Betrayed by his friend and employer Donald Trump, besieged by the media, and hounded by prosecutors, attorney Michael Cohen silently escaped and now endures another solitary night in his New York hideaway, studying mounds of documents he prays the feds won’t discover and listening to explosive tapes only he and Trump know about. Many unpleasant people consider Cohen a mortal threat to the president, and he seldom finds sleep anymore. Thankfully, no one knows where he is. He rents and pays bills under a pseudonym. He enters and leaves his home incognito. He sends encoded messages to loved ones who haven’t seen him in weeks. So who could be pounding on his front door?
Cohen grabs his big pistol, edges to the bulletproof door, and peers through a peephole invisible from outside.
“Go away,” he shouts.
“Let me in.”
“We need to talk.”
Cohen cracks blinds over dark tinted windows on each side of the door and, seeing no one else, unlocks the doorknob and two deadbolts and pulls the door open. “You alone?”
He unlocks the doorknob and deadbolt on a heavy black security screen. “Come in.”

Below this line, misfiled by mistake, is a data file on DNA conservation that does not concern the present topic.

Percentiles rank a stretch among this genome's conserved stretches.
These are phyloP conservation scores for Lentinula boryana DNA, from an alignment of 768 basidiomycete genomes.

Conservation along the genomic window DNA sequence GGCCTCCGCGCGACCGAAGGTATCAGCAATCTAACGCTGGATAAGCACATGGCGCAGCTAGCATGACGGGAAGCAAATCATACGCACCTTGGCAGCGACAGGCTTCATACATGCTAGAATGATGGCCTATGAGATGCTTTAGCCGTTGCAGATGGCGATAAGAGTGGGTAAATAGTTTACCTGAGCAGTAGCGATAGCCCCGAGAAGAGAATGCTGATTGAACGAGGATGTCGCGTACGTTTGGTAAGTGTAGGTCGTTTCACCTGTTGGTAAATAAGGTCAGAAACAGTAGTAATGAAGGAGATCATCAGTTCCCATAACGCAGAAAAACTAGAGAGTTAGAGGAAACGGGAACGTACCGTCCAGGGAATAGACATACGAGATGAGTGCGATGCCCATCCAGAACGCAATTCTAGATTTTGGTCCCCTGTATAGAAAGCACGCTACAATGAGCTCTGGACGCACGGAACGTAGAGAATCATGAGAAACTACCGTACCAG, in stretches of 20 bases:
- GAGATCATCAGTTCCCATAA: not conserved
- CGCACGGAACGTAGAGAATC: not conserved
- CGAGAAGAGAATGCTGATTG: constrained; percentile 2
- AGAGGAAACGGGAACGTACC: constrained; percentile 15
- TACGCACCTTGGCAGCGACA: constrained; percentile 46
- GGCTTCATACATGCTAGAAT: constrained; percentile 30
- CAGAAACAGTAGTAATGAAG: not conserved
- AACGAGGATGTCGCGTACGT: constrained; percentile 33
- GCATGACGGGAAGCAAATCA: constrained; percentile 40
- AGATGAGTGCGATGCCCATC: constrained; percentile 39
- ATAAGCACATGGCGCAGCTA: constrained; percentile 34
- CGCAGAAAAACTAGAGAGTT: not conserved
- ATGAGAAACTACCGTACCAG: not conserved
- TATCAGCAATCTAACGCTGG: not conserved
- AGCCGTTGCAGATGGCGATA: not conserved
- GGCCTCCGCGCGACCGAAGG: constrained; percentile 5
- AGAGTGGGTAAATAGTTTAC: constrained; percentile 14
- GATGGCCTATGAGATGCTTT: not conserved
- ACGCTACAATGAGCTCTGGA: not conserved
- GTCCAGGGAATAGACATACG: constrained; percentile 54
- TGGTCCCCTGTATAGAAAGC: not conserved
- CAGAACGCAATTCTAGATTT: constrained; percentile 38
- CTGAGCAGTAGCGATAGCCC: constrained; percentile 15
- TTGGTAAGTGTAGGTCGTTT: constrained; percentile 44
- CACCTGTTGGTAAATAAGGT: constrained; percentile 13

“I can’t believe you plan to testify Donald knew that Don Jr. and others were going to meet the Russians to talk about Hillary.”
“I don’t have a choice.” Cohen puts his pistol in a cabinet.
“You could be faithful.”
“At what cost? People are laughing I claimed he didn’t know about my payment to Karen McDougal before the election.”
“He appreciates that but still needs your help. He’s worn out.”
“Look how I’ve aged since he became president.”
“You look a lot better than him.”
Cohen smiles sadly. “I’m twenty years younger.”
“You have a lot of time left.”
“I’m not spending it in prison.”
“Quit worrying about those files the FBI took.”
“I know what’s in them.”
“You know he’ll pardon you.”
“He told me he wouldn’t.”
“He would now.”
“Too late,” says Cohen.
“This is a president who’s creating jobs and defending our borders.”
“He shouldn’t need my carcass to do those things.”
“Please come to the White House and talk to him.”
Cohen shakes his head. “I don’t like his deals anymore.”
“He’s done so much for you.”
“He made me his legal garbage collector.”
“I won’t let you keep hurting him.”
Cohen points to the door and says, “Time for you to leave.”
Reaching into her purse she grabs a cell phone, dials nine-one-one, and screams, “Please help me.”